The medical literature does not support definitive statements about the best way(s) to treat patients who are diagnosed with both major depression and substance abuse/dependence. Based on the majority of studies reviewed, success in treating dependency on alcohol, cocaine, and other abused substances is more likely if accompanying depression is addressed. Fewer investigators have looked at whether treating substance abuse is helpful in reducing depression. There is some evidence that patients with major depression that is secondary to their substance abuse may have remission of their depressed mood once the substance abuse is treated. However, it is difficult to separate secondary depression from primary depression that predates or is separate from the substance use.

    Additional Resources. A complete discussion of evaluation and treatment for chemical dependency is beyond the scope of this guideline. However, SBIRT (Screening, Brief Intervention, Referral and Treatment) is a process wherein a care coordinator uses motivational interviewing to assist patients who have high-risk drinking behavior. Additionally, the National Institute on Alcohol Abuse and Alcoholism and other agencies offer tools to guide primary care-based medical treatment of alcohol abuse. See Web site links in the original guideline document.

    Psychiatric Comorbidity

    Bipolar Disorder

    Be aware of ongoing mental illness diagnosis or other mental health illnesses and comorbidities. Patients with a history of manic (bipolar) symptoms now presenting with major depression may be destabilized if treated only with antidepressant drugs. If a manic or hypomanic episode occurs while treating a patient for depression, change the diagnosis to bipolar affective disorder and treat accordingly [Low Quality Evidence]. Behavioral health involvement is advised with these patients absent a prior history of successful primary care management.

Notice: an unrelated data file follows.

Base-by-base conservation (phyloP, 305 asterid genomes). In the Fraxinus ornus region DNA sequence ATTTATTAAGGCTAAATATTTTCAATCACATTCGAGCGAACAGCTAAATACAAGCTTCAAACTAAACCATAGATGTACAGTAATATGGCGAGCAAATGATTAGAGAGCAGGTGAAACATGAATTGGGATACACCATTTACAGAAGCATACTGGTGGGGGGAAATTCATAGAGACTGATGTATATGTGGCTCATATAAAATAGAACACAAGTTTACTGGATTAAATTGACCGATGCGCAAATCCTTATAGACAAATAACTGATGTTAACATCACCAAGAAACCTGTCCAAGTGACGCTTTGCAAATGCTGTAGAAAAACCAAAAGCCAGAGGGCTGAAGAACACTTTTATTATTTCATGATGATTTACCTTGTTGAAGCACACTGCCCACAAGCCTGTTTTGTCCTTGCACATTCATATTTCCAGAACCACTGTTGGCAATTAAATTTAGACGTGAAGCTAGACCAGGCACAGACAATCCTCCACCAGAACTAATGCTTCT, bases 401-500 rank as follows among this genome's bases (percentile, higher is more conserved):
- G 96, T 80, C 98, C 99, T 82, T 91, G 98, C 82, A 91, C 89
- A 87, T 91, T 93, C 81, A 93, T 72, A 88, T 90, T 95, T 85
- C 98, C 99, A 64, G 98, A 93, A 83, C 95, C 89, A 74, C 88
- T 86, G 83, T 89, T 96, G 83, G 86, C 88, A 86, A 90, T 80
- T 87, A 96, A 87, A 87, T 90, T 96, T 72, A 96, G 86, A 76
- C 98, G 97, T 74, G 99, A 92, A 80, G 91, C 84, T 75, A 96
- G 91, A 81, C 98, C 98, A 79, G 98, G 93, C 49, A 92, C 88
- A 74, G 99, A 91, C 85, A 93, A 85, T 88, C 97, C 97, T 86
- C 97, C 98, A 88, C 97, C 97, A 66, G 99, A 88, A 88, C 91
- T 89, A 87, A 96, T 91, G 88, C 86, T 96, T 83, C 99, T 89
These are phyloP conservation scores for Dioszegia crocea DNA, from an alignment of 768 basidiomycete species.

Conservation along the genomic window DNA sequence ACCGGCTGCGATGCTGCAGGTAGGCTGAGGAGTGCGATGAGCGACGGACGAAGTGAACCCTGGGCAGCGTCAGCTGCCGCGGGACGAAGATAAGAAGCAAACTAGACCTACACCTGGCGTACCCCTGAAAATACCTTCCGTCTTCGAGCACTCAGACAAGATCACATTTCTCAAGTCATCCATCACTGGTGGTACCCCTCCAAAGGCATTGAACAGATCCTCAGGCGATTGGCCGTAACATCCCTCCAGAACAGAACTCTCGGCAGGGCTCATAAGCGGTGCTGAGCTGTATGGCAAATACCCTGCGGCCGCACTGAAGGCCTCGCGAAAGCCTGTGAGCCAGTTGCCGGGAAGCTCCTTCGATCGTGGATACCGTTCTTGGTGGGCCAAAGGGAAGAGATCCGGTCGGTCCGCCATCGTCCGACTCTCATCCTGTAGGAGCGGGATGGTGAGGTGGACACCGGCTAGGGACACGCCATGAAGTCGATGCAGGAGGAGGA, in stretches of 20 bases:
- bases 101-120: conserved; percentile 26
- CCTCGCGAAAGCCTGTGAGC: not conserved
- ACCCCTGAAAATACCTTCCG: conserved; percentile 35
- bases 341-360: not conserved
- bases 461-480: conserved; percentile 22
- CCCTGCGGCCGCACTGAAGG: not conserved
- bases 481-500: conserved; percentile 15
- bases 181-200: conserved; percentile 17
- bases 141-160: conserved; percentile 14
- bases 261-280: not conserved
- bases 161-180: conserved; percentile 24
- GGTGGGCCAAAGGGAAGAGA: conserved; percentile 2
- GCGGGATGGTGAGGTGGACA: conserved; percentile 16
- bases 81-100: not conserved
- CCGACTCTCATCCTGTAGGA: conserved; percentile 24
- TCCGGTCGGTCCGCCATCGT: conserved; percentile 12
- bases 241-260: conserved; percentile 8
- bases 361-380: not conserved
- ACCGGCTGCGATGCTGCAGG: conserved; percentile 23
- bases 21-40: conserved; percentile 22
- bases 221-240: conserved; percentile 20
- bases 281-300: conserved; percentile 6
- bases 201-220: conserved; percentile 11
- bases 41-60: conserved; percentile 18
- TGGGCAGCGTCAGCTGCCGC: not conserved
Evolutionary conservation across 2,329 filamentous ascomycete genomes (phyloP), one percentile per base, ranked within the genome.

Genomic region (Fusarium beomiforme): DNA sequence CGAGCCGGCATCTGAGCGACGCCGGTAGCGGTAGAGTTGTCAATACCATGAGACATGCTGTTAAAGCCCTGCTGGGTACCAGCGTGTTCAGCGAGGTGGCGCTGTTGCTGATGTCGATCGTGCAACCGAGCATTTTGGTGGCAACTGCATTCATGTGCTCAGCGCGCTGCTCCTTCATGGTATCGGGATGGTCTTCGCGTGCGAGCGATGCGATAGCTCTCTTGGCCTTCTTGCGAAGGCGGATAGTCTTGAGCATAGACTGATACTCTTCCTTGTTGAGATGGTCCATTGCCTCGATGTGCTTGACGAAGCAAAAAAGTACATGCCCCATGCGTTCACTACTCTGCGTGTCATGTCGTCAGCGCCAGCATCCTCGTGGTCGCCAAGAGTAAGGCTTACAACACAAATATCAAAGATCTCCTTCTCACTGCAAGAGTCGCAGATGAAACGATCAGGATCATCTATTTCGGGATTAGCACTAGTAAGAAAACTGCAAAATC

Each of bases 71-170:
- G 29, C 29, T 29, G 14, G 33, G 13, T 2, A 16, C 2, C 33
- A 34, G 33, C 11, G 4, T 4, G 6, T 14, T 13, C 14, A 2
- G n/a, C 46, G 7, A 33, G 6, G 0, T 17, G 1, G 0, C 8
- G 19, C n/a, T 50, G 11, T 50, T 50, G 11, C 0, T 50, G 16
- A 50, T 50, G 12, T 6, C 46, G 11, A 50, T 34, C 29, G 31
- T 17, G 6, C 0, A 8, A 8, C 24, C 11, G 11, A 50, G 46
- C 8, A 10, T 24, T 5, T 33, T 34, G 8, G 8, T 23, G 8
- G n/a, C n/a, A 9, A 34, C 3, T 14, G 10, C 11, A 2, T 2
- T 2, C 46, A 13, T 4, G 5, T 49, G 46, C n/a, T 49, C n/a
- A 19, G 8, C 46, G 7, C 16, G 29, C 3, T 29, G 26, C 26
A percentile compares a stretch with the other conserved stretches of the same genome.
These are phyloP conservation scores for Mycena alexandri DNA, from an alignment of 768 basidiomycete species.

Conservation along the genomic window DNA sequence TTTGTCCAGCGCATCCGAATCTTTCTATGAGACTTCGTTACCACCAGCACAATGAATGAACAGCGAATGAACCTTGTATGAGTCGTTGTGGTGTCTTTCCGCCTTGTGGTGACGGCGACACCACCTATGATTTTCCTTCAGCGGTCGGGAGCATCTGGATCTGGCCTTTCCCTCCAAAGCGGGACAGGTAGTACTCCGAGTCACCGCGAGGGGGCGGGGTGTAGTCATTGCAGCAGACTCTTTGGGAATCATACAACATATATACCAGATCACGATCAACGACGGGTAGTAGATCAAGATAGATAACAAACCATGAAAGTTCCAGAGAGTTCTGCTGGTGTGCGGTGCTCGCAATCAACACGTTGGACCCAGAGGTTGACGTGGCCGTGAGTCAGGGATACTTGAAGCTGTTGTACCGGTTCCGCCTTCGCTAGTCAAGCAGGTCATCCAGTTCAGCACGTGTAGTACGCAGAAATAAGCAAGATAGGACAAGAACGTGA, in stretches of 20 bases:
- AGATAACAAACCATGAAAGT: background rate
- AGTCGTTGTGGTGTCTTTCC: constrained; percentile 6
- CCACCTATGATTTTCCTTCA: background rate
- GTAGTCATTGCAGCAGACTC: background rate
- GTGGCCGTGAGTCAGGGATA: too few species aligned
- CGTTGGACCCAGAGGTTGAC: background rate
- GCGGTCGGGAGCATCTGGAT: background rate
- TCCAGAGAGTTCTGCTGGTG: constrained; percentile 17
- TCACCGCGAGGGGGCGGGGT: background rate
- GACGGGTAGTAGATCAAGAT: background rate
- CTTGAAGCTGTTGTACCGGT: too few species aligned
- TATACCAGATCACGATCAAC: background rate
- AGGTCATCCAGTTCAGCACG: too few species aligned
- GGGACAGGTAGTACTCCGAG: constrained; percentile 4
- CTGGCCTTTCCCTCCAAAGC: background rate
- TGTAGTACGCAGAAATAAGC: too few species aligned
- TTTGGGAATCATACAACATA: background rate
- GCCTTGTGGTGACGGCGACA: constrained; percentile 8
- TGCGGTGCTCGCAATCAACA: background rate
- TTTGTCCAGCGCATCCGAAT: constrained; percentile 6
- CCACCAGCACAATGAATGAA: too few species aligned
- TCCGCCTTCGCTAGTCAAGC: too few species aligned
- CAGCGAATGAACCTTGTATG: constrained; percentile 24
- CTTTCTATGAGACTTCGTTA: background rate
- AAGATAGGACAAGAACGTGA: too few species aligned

Generalized Anxiety Disorder and Panic Disorder

    Depressed patients may present with comorbid panic symptoms and generalized worries. Primary care clinicians should screen for symptoms of these disorders and potential causes. Assess for the following:

    • Excessive use of stimulant containing products such as energy drinks or shots and caffeinated beverages
    • Presence of medical causes of symptoms: thyroid disease, cardiac disease, irritable bowel syndrome, migraines, vestibular disorders, respiratory and pulmonary disorders
    • Use of medications like psychostimulants
    • Use of or withdrawal of substances like cocaine, methamphetamine, tetrahydrocannabinol (THC), or alcohol

    Psychotherapy is an effective treatment for anxiety and panic, and a referral to a therapist who provides a short-term, evidence-based focused treatment protocol for anxiety is likely to be helpful. A comprehensive discussion of the treatment of anxiety disorders in primary care is beyond the scope of this guideline. However, the AHRQ's clinical practice guideline for the treatment of patients with anxiety disorders in primary care is a good reference point (Agency for Healthcare Research and Quality, 2008 [Guideline].